Fix, Edinburgh Fringe Festival – Review

L-R: Rianna Dearden, Fiona Whitelaw and Fin Cormack / © Worklight Theatre

To guarantee that a show stands out in Edinburgh, two of the ‘easiest’ ways are to have a premise that has some shock value or to have something ‘original’ to say. The latter is easier said than done, but it is possible as Worklight Theatre can testify with their latest show Fix. Several years in the making, the cornerstone of the show is research – primarily interviews with many different people regarding their addictions or associated counselling.

DGOB4LKXUAEFclDObviously, one of the things that automatically comes to mind when the word ‘addiction’ is mentioned is drug-taking. However, as the show explains, an addiction by definition doesn’t necessarily involve the taking of substances. It does, however, involve compulsive behaviour that has detrimental ramifications for oneself and one’s relationships with others.

As explained earlier, interviews were carried out with many people for the show and their experiences were distilled and amalgamated into three composite characters. Each of the characters are played by actor-musicians who take on a specific challenging situation. Fin Cormack plays Zach, a husband and father of a young daughter, who has a penchant for gambling. At the other end of the spectrum there’s Fiona Whitelaw who plays Maggie, the wife of a man addicted to viewing webcam girls – or rather one woman in particular. From the counselling perspective there’s Robyn (played by Rianna Dearden), who while considerably younger than her peers, is in the thick of it when it comes to listening to how addiction affects the afflicted and their loved ones.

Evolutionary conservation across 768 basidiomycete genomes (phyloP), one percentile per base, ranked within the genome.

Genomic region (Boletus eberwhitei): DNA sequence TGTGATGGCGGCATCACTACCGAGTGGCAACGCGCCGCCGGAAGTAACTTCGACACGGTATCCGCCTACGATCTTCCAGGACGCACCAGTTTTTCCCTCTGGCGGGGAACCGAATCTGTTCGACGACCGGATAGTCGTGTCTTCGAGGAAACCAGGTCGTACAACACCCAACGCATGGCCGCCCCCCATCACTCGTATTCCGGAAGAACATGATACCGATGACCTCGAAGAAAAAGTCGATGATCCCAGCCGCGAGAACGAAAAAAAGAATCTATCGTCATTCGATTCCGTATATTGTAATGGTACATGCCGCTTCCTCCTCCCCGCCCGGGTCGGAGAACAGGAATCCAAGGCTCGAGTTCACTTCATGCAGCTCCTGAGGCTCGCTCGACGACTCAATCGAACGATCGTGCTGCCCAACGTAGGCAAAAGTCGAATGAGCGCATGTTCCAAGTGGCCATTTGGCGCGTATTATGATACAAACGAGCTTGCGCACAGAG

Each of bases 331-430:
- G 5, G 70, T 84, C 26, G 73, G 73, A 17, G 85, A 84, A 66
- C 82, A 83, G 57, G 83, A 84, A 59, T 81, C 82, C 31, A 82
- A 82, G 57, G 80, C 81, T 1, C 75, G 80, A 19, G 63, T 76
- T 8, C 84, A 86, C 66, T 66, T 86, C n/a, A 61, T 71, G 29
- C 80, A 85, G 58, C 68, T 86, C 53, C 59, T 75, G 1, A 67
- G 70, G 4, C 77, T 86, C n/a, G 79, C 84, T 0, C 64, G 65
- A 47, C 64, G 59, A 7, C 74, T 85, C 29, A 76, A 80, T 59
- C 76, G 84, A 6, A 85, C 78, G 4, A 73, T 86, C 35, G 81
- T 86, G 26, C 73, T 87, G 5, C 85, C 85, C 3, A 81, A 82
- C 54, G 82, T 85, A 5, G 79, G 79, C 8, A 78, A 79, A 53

Structurally, Fix can be divided into three branches: the emperical evidence, the characters and the songs. Playing ‘themselves’, the actors explain the scientific schools of thought regarding addiction such as the role that Serotonin and Dopamine plays – biochemicals the brain exudes when one is doing something pleasurable. This ‘feel-good’ feeling becomes an end itself, creating a self-perpetuating cycle of behaviour.

pNff6cO2zHtQk82Ti0cUFge1h7976HMrAtheDIGWcrMTo put this into context, we have the characters of Zach and Maggie who both wrestle with their feelings and will power, but ultimately feel ‘impotent’. For Zach, it is the realisation that his family doesn’t believe he will ever kick his habit, while for Maggie it is the conflict with trying to be patient, but deep down feeling angry. The songs that punctuate the show at regular intervals nicely break up the facts and the dramatic scenes. The songs also encapsulate what’s been said to date – a cathartic means of digesting the information and emotional content subliminally.

Fix does a thorough job of giving an overview to the nature of addiction, in a fashion that’s easily understood. As an ‘overview’ on the subject, there’s certainly plenty more that can be said and no doubt will be tackled again in the future. Worklight Theatre’s foresight in tackling subjects of this nature will keep it good stead, making theatre that’s socially relevant, as well as entertaining.

© Michael Davis 2017


Fix runs at Underbelly, Cowgate (Venue 61) ​at 17:40: Aug 9-15, 17-27 (1 hour 10 minutes).

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